Mayor prepared to defend ‘unpopular’ decisions, warns of large tax hike

In a news release on Jan. 17, Norfolk Mayor Kristal Chopp said the county's finances are a "mess" and that "unpopular" decisions are likely during council's consolidated budget deliberations at the end of the month. Monte Sonnenberg/Delhi News Record jpg, DN

Share Adjust Comment Print

If you liked Norfolk’s 2020 water budget, you’re going to love the county’s 2020 operating budget.

Norfolk County has disclosed that the draft operating budget for this year would increase residential property taxes 14.5 per cent if approved unchanged.

The draft document contains a number of staff recommendations which – if approved – would reduce that increase to 12.2 per cent.

Whatever happens at the end of the month, the county warns this year’s operating budget “will almost certainly include a double-digit budget increase before council can return to more palatable inflationary increases.”

Mayor Kristal Chopp said 2020 marks the start of “a multi-year plan to fix the county’s financial issues” through a process described as “painful.”

“Taxes have been kept artificially low while services have continued to increase for too many years,” Chopp said in the news release on Jan. 17.

“Not only is that unacceptable, it’s completely unsustainable – for those on fixed incomes, for those precariously employed, for everyone. This council needs to make the tough decisions on service reductions now in order to get the county back on track toward more acceptable annual budget increases.”

Chopp pointed out that the county’s debt, at present, is around $54 million. This will rise to more than $157 million by 2022, mostly on the strength of expensive, unavoidable water and sewer projects and other infrastructure-related matters.

The news release blames the big increase to come on “past actions over which this council has little control.” Items cited include “previous budget commitments, skyrocketing debt payments, and years of unrealistic revenue and spending estimates – all in addition to annual cost increases.”

Norfolk’s situation is complicated, the release says, by the fact that previous councils have papered over the mounting financial strain by drawing down reserve accounts. The release says Norfolk’s annual operating deficit from 2015 to 2018 rose from $3 million to $19.8 million. Tax revenue, meanwhile, increased on average by $3.3 million a year while expenses increased $4.6 million a year.

Charlotteville Coun. Chris Van Paassen, chair of the county’s budget committee, said council will have to be resourceful if it hopes to keep taxes in line with what residents can afford.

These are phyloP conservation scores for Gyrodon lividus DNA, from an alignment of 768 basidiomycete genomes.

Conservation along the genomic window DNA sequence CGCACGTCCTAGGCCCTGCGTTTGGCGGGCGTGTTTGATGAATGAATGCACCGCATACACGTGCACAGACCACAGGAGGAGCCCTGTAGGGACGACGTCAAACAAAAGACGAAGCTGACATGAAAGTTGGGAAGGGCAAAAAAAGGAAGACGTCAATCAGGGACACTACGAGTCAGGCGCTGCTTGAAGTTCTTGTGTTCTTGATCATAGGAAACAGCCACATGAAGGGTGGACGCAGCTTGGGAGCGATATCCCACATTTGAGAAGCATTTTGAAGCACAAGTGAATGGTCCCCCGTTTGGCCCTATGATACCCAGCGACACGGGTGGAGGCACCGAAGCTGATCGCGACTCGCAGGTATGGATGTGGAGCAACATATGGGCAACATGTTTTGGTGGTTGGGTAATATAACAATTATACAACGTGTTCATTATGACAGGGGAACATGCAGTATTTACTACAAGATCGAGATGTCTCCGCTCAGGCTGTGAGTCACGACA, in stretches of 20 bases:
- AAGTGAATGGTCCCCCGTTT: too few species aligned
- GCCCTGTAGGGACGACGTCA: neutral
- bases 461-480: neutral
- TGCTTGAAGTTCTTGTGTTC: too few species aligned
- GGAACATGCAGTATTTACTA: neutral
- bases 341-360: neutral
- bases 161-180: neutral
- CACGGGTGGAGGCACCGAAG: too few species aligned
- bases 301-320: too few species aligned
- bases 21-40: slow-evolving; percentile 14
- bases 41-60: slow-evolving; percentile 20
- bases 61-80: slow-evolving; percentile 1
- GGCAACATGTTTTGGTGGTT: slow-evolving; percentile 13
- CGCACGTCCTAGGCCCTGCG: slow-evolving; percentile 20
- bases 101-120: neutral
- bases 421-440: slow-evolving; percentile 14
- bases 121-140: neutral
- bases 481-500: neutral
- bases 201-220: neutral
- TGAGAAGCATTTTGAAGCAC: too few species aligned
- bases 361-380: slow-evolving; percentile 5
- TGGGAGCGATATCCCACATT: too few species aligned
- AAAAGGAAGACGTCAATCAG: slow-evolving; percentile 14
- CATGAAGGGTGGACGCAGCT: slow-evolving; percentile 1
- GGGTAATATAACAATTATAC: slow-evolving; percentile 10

“We’ll need to consider anything and everything if we’re going to right this ship,” he said in the release.

In a “Fast facts” section on the 2020 budget, the county says, “Only those proposals critical to county operations or necessary for creating efficiencies will be considered as `New business initiatives’ at the budget meetings.

“These include investments needed to keep up with demand for paramedic services and resources for the digitization and modernization of county services.”

The release adds “It will take more than one budget to return the county to a solid financial footing.” Alternatives under consideration for this year’s deliberations – scheduled for Governor Simcoe Square Jan. 28 and 29 – include different ways of delivering services, the sale of surplus land and buildings, service reductions, and staff reductions.”

In the same release, Chopp made a point of defending council’s decision to buy land in preparation for construction of a new recreation complex in Simcoe. The facility could cost as much as $50 million.

Chopp issued a reminder that council’s approval of the project is contingent on receiving substantial federal-provincial funding.

She also issued a reminder that there is a strong business case for the project given the costs Norfolk will incur in the years ahead maintaining and repairing aging recreation infrastructure at assorted locations in Simcoe.

Indications that Norfolk property owners would be asked to dig deep in 2020 emerged in the fall when council members warned of difficult budget decisions ahead. The first shoe dropped in November when council increased water and sewer rates by an unprecedented 16.8 per cent.

“I’m as frustrated as anyone about the situation we’ve inherited,” Chopp said. “But it’s this council’s job to clean up this mess.

“We promised transparency and action on the issues facing Norfolk and we intend to deliver on that promise – even if the decisions we make are unpopular with some.”